“The industry in Hong Kong has just started burgeoning. Seasoned talent is literally scarce,” Lau says.
Lau says the regional neighbourhood is offering stiff competition on the staffing front.
“Taiwan has been producing PC games over the years, and Chinese talent can develop world-class products already. More importantly, developers in China are capable of producing games appealing to not only domestic gamers, but also foreign players.”
In addition to a talent shortage, the cost of developing mobile games is also a major concern for developers.
“Hong Kong gamers are open to different types of mobile games, and they are really willing to splash the cash in gaming. However, the cost of producing games is way too high, along with the lack of talent, leading to the fact that Hong Kong is lagging behind China in terms of innovation and the number of mobile games,” Sin says.
Hongkongers’ willingness to explore new games means they are not satisfied with mediocre products. Quality games produced by well-established developers are appealing to gamers, so both renowned and boutique developers need to innovate to succeed.
“It’s a winner-take-all industry. Less than 5% of developers can make a lot of money, and more than 90% cannot even break even,” says Silver Yu, CEO of Skytree Digital.
However, this doesn’t mean Hong Kong developers can’t or don’t produce quality mobile games. Lau says that developers simply have to be realistic; that they don’t need to produce “top-tier” mobile games.
“Some small games are popular as well. Local developers are capable of producing games that take the top spot of the rankings,” says Philip Lau, co-founder of Anti Gravity Game Studios.
Localisation is a must to achieve success. For example, when they browse Apple’s App Store and Google’s Play Store for games, Hong Kong gamers prefer to choose strategy games and titles with an element of fairness in the gameplay.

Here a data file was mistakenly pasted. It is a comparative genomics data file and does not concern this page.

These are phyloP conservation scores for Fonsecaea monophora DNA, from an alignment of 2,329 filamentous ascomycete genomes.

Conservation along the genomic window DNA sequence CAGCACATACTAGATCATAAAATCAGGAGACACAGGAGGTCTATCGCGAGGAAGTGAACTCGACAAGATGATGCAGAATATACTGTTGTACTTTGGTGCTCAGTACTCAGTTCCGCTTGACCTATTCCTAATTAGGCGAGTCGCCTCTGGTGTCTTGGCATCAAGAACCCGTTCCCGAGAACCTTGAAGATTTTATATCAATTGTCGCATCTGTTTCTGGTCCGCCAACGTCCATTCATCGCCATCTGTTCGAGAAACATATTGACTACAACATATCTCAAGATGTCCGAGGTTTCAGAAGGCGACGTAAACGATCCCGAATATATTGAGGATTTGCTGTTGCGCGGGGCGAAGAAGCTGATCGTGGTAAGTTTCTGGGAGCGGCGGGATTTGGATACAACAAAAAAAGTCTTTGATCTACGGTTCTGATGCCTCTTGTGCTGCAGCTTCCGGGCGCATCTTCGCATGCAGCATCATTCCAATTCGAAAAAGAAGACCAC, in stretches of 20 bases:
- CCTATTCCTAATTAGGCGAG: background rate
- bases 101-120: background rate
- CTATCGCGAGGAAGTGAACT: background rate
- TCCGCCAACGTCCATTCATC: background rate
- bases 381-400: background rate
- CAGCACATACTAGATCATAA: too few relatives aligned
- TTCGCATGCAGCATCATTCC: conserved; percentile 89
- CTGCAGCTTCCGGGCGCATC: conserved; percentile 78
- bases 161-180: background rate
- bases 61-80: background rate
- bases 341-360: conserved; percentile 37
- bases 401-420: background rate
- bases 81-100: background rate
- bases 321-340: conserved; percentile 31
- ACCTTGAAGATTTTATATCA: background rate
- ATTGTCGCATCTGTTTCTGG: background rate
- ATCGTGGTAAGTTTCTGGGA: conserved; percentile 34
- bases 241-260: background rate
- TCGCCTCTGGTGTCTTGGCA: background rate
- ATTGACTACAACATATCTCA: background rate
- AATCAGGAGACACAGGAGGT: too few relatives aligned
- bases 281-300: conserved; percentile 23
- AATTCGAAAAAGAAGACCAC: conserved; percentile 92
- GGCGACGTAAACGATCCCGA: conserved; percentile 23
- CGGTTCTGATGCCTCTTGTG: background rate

Yu agrees that Hong Kong-based mobile game developers are capable of producing popular games.
“Innovation is the key to success. We launched Hachi Hachi in 2015, (which was) the first mobile music game in the world to enable gamers to battle with friends online. Developers need to make an effort on gameplay to enhance gamers’ experiences and capture their hearts,” he says.
Funding in the industry is also shifting as the pay-to-play model gives way to in-game ads as one of the primary sources of income for game developers. But incorporating ads into titles is no easy task – as many players have grown weary and resistant to watching ads during gameplay.
“Existing in-game advertising models simply fail to prioritise the needs of gamers,” says Nithinan Boonyawattanapisut, chief executive and co-founder of marketing automation platform HotNow.
Mobile game ads can be divided into several types. Banner ads, interstitial videos, and product placements are the norm, as are “splash ads”; full-screen interstitial ads that are displayed immediately after the application has launched. However, all these ad types impede or distract from gameplay to some extent.
Boonyawattanapisut says banner and splash ads tend to interrupt gameplay, breaking the ambience of the game and ultimately creating a negative impression of the advertising sponsors and participating brands.